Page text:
If you're viewing a movie, you can grab a single frame, or create a collage consisting of nine frames (you can select the interval between each frame, as well). There's no way to edit movies on the camera, unfortunately.

The camera lets you delete a group of photos, instead of just one or all -- a feature I always appreciate. Lastly, as you'd expect, you can copy images between the internal memory and an optional memory card.

By default, the camera doesn't give you a lot of information about your photos. But press the display button and you'll see a lot more info, including a histogram.

The DMC-FZ18 moves between photos with almost no delay.

How Does it Compare?

If the slew of 10X and 12X ultra zooms on the market just don't give you enough telephoto power, then you'll definitely want to have a look at the Panasonic Lumix DMC-FZ18. It packs a whopping 18X, 28 - 504 mm lens into a body that's not much larger than your typical 12X ultra zoom. Panasonic has stuffed nearly every conceivable feature into the FZ18, and the camera performs quite well. Once again, however, the image quality isn't as good as it should be, with heavy noise reduction reducing detail, even at the lowest ISO settings. Thankfully there's a workaround for those who are bothered by this, and that's shooting in RAW mode. The FZ18 is only the second mega zoom camera I've tested (the other being the Olympus SP-550UZ) and it's definitely the better of the two. That may change when I get my hands on the SP-560UZ or the Fuji FinePix S8000fd, but for now, the DMC-FZ18 is the best camera for those of you who can't get enough zoom.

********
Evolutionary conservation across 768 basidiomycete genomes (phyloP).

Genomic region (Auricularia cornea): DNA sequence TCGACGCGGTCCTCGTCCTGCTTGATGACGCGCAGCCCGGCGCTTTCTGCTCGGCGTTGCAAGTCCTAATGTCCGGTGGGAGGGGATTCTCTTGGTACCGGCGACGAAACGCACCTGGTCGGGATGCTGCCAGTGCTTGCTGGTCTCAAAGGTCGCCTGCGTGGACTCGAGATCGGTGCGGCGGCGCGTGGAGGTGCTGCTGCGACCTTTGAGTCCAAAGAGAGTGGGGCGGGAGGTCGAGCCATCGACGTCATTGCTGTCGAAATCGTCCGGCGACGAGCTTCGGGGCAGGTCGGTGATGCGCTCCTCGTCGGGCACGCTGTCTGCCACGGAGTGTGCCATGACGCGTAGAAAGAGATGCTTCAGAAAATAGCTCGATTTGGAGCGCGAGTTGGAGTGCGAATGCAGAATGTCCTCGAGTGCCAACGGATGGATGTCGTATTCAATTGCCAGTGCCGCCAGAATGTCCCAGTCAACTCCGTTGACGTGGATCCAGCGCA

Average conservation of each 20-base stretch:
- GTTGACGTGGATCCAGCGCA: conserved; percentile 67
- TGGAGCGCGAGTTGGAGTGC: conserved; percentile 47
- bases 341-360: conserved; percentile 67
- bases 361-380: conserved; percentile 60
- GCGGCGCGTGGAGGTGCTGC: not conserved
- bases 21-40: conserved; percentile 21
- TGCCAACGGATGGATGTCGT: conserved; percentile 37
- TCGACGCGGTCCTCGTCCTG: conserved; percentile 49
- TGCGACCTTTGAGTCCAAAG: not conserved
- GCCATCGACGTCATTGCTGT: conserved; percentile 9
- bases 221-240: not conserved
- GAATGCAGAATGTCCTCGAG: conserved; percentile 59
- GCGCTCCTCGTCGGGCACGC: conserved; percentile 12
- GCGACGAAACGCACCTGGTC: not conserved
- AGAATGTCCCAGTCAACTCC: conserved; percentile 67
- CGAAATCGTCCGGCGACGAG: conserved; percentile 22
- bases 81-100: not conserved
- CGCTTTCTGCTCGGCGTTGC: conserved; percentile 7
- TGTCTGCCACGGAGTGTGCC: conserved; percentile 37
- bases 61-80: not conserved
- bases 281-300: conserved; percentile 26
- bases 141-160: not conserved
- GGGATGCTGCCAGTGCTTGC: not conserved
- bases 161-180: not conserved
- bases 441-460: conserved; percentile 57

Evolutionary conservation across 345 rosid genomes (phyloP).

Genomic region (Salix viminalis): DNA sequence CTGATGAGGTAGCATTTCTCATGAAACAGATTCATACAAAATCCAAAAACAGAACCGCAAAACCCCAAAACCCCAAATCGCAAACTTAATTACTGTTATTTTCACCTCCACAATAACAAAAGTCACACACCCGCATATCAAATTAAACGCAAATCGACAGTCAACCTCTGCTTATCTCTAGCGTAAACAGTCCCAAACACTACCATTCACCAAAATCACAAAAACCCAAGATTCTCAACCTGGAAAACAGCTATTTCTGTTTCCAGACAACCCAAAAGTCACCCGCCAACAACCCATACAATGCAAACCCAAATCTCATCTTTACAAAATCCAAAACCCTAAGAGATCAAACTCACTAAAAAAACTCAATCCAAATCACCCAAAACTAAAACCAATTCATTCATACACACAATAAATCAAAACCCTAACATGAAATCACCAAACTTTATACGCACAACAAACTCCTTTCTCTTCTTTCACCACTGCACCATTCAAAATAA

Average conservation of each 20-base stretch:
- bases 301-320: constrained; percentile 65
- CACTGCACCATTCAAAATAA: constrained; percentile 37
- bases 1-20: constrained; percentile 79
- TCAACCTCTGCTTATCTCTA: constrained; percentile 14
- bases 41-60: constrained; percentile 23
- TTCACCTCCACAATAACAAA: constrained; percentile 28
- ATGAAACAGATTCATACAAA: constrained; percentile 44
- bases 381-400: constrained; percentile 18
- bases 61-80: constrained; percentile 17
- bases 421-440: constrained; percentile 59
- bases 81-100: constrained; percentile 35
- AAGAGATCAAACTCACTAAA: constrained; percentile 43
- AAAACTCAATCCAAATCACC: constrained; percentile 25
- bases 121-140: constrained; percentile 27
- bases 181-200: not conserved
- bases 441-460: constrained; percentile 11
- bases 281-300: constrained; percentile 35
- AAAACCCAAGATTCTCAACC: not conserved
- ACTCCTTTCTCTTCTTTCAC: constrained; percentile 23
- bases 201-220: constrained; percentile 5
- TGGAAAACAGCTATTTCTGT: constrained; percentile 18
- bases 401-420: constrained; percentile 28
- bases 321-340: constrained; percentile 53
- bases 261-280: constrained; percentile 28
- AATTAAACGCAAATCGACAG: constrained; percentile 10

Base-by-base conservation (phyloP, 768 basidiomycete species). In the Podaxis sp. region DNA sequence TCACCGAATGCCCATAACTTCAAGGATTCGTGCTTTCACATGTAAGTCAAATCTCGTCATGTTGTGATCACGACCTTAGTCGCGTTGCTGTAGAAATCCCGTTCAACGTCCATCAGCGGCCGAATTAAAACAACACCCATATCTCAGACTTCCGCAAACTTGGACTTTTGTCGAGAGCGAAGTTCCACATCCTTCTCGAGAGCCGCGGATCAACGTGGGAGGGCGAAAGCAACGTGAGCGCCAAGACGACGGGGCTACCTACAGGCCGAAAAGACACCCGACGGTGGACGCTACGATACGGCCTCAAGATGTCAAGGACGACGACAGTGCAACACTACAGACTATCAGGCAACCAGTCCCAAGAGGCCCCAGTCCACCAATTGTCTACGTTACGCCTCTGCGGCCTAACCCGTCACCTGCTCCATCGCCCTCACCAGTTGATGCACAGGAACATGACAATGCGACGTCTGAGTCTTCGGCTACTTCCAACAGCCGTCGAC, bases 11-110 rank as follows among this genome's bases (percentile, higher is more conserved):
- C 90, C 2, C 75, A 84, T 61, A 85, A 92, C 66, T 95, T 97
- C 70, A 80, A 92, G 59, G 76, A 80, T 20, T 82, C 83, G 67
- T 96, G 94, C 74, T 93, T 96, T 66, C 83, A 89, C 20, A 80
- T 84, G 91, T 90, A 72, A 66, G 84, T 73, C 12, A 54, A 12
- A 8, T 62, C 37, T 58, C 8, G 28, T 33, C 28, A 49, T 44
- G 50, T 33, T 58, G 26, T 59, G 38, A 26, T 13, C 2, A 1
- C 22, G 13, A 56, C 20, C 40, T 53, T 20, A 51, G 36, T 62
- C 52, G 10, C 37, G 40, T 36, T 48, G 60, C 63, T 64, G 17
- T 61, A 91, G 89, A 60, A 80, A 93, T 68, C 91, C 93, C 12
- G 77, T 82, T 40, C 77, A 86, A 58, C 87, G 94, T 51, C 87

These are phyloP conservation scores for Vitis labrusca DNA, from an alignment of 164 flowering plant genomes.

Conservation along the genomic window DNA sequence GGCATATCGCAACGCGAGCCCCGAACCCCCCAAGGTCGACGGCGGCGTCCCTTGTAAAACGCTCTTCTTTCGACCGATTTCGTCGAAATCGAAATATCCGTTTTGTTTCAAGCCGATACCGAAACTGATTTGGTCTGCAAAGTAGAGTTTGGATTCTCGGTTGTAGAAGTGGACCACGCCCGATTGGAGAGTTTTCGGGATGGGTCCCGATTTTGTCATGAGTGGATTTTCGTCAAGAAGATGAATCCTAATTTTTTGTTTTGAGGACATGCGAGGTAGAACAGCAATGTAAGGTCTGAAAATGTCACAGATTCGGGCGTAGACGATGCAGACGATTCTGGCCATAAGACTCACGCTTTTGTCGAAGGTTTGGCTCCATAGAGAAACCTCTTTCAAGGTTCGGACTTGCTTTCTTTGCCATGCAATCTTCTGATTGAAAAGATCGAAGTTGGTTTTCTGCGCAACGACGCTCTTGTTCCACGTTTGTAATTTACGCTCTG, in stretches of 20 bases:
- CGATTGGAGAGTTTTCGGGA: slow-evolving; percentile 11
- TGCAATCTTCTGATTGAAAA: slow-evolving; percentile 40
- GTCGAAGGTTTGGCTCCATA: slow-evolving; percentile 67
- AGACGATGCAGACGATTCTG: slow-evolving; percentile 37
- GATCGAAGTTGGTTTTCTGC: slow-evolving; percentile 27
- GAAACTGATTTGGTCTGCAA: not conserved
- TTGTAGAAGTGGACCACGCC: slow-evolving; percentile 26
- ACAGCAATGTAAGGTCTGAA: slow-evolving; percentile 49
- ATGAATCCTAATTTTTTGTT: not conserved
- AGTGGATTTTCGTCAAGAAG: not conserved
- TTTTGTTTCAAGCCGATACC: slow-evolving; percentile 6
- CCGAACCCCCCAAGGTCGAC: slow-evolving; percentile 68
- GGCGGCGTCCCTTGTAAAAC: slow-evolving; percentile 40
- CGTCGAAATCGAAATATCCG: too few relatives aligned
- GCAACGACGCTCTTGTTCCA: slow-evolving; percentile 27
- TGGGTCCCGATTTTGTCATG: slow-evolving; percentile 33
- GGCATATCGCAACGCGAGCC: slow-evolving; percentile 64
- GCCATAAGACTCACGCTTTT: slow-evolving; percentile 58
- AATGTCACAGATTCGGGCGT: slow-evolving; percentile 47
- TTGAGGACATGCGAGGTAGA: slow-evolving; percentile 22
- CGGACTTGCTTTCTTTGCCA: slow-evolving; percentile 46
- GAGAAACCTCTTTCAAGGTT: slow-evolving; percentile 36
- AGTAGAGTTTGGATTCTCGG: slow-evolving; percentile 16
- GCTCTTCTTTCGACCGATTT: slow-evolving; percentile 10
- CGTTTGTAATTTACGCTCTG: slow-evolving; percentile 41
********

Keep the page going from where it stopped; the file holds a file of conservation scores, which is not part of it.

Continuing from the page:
At first glance, you'd have a hard time differentiating the FZ18 with its little brother, the FZ8. The cameras have a nearly identical design, so if you've used the FZ7 or FZ8 you'll have no problem with the FZ18. The camera is on the large side compared to other ultra zooms, but don't forget that most of those have smaller lenses. The FZ18 is made of a mix of metal and plastic, and it's well put together. The camera is easy to hold, with a large grip for your right hand, and plenty of room for your left under the lens barrel. Speaking of lens barrels, it's there where you'll find two of the FZ18's stand-out features: it's 18X lens and optical image stabilizer. Not only does the lens have incredible telephoto power, but it has a nice, wide-angle starting point of 28 mm, as well. If the 504 mm top end of the focal range doesn't do it for you, then you can expand it to a whopping 856 mm with the optional teleconverter. Inside the lens is the camera's optical image stabilization system, which effectively reduces camera shake from both photos and movies. On the back of the camera you'll find a sharp 2.5" LCD display which can be seen both in bright outdoor light and dimly lit rooms. The LCD also has a unique "high angle" function that lets you hold the camera above you and still see what's on the screen.